When the rainy season arrives (mid June to November in south India), breeding commences. About 60 to 90 days post-mating, usually in the evening, females begin wandering and sniffing the ground. When a female finds an acceptable nest site, she often urinates to soften the soil and begins excavating a flask-shaped nest with her hind feet. After she has laid her eggs, she re-fills the nest and flattens the soil with her plastron. The female lays from one to as many as nine clutches, of one to ten eggs per clutch, each year. Incubation lasts from 47 to 180 days; hatchlings weigh between 25 and 45 g and average about 35 mm in carapace length. In the wild, females may become sexually mature in 8 to 12 years and males in 6 to 8 years, but these times can be shortened considerably in captive tortoises. ("Manhattan, Kansas", 2001; Das, 1995; Edqvist, 2008; Ernst and Barbour, 1989; Fife, 2007; Subramanyam, et al., 2006)
Males expend considerable energy seeking females and fending off rival males. Females must contribute considerable energy towards producing and provisioning (yolking) eggs and constructing nests. There is no post-nesting parental care of eggs or hatchlings. (Das, 2002; Fife, 2007)
No studies on natural survivorship or lifespan in nature are available. As with other chelonians, presumably the eggs and small hatchlings and juveniles suffer the highest levels of mortality, with increasing survivorship as tortoises reach adulthood. Thus average lifespan might be considerably lower than potential lifespan. (Klemens, 2000; Slavens and Slavens, 1999; Subramanyam, et al., 2006)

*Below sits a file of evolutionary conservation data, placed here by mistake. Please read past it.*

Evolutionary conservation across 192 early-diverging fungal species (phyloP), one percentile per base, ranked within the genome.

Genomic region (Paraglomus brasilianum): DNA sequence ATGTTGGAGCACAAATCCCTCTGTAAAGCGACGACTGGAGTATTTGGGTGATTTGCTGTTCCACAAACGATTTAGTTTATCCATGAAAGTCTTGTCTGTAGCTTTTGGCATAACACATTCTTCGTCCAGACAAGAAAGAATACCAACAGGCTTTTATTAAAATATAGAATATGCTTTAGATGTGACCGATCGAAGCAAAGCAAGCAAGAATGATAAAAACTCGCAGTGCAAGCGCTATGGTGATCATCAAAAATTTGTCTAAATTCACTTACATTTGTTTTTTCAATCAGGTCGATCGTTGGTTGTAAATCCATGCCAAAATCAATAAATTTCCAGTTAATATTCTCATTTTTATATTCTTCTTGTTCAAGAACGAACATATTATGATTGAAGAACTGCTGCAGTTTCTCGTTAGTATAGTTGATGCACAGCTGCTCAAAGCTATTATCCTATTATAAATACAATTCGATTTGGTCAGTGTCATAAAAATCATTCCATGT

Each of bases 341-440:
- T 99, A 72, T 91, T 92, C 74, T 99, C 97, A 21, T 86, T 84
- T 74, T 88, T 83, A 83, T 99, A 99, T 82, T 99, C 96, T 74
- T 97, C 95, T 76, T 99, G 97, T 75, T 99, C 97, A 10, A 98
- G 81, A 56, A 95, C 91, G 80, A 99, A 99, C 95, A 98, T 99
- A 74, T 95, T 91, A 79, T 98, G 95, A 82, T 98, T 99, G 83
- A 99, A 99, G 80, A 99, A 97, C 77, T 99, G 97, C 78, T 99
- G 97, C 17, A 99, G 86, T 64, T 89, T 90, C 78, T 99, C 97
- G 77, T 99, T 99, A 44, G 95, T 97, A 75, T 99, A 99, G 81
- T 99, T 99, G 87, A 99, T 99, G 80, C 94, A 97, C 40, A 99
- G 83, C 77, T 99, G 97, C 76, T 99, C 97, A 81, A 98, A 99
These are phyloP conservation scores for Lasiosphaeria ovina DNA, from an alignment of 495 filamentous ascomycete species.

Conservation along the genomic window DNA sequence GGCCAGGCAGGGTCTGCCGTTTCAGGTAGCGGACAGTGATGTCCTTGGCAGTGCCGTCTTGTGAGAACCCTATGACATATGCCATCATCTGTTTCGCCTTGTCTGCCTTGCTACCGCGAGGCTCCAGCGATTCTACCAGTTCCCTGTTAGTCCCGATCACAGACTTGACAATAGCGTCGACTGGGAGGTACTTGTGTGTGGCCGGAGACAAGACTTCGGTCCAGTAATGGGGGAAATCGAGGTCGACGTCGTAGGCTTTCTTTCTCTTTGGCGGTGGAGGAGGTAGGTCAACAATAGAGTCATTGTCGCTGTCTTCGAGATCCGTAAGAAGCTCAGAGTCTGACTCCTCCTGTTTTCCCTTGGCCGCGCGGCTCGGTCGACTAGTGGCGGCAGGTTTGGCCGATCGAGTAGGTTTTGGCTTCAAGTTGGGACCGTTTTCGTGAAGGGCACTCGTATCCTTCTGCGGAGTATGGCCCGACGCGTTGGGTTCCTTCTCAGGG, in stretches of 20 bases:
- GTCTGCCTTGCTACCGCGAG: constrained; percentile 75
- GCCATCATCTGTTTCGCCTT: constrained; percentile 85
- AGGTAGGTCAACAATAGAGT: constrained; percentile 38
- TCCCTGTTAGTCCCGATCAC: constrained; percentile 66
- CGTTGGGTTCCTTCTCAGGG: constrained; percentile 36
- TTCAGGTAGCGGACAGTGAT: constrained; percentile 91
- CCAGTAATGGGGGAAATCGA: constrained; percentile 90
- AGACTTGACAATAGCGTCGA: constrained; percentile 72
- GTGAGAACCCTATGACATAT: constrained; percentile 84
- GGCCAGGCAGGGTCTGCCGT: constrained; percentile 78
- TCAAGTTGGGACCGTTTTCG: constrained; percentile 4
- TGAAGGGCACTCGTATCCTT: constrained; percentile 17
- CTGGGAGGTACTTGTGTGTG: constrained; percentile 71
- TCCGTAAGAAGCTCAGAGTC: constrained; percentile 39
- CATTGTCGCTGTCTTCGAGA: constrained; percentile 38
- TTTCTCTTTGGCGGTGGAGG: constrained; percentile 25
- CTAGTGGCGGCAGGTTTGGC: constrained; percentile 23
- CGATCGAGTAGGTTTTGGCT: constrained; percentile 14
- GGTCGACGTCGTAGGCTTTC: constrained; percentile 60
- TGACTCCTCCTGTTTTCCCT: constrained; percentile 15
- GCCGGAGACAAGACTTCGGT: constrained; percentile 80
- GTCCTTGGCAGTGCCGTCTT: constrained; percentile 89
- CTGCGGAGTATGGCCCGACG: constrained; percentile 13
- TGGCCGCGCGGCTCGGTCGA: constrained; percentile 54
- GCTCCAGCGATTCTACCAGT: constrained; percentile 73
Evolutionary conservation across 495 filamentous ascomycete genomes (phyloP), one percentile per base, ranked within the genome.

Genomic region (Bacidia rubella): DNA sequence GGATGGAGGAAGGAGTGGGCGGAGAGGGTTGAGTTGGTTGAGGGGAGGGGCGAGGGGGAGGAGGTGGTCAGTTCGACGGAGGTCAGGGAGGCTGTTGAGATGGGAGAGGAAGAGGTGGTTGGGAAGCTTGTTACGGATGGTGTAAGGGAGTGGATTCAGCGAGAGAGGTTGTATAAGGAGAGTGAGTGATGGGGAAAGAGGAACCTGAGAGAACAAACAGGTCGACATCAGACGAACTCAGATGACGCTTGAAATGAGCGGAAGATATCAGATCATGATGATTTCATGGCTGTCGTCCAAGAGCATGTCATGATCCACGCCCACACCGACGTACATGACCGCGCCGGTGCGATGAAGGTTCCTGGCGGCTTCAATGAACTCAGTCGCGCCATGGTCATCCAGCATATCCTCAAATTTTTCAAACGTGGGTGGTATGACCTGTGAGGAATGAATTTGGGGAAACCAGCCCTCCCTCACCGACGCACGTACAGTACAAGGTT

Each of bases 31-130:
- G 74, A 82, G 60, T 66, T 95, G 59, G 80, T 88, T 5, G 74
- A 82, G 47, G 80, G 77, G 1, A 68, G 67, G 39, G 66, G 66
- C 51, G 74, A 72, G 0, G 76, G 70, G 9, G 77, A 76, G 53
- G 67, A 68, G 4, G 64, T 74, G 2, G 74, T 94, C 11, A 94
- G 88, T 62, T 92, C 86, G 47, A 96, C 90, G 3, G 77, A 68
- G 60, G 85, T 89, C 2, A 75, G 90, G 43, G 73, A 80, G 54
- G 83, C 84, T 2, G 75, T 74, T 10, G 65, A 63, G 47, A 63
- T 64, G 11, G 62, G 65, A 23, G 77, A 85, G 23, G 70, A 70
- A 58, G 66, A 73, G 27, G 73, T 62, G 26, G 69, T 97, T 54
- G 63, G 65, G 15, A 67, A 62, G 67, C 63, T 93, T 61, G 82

During dry, hot weather Indian star tortoises are mostly active during the early morning and late afternoon. The rest of the day, these tortoises shelter under vegetation or other cover. During the rainy season, their activity level increases tremendously and they can be observed moving around and feeding during much of the day. In western India and Pakistan they become inactive during the colder winter months. (Das, 1995; Fife, 2007; Subramanyam, et al., 2006)
There is no information available on home range size in Indian star tortoises. (Das, 1995)
Communication and perception appears to be primarily visual, though olfactory and tactile senses come into play during feeding, male competitive behavior, courtship, and nesting, and male tortoises vocalize to females during mating. (Das, 1995; Ernst and Barbour, 1989; Fife, 2007)
Indian star tortoises are primarily herbivorous. The majority of the diet consists of grasses, herbaceous leaves, fruit, and flowers, but they have been known to consume insects, carrion, and dung. When food is scarce, such as in the seasonally dry, hot periods, they will become inactive and go long periods without eating. ("Honolulu Zoo", 2008; Das, 1995; Ernst and Barbour, 1989; Fife, 2007; Subramanyam, et al., 2006)
As adults Indian star tortoises are protected by their heavy shells and habit of staying under cover when not actively foraging or breeding. While the star-like pattern on the carapace looks conspicuous when a tortoise is held in hand, the pattern actually breaks up and obscures the shape of the tortoise when it is hiding in tall grasses. Reports on natural predation on Indian star tortoises are scarce, but this species undoubtedly suffers heavy losses of eggs and young tortoises from a variety of predatory mammals (jackals, foxes, mongoose, etc.), birds (hawks, vultures, etc.), and large reptiles (monitor lizards, snakes). Humans are the most significant predator of juvenile and adult ("Manhattan, Kansas", 2001; Das, 1995; Das, 2002; Fife, 2007; Gaur, et al., 2006; Rajaratnam, 2008; Subramanyam, et al., 2006); these tortoises have been traditionally collected for local consumption and in recent decades have been systematically collected in large numbers for the commercial food and pet trade.
While species-specific studies are scarce, Indian star tortoises are undoubtedly significant herbivores in their habitats when abundant and they may act as dispersal agents for various plants via consumption (and incomplete digestion) of seeds and fruit. Star tortoises are hosts to numerous external and internal parasites, such as ticks and intestinal worms. (Das, 1995; Ernst and Barbour, 1989; Fife, 2007)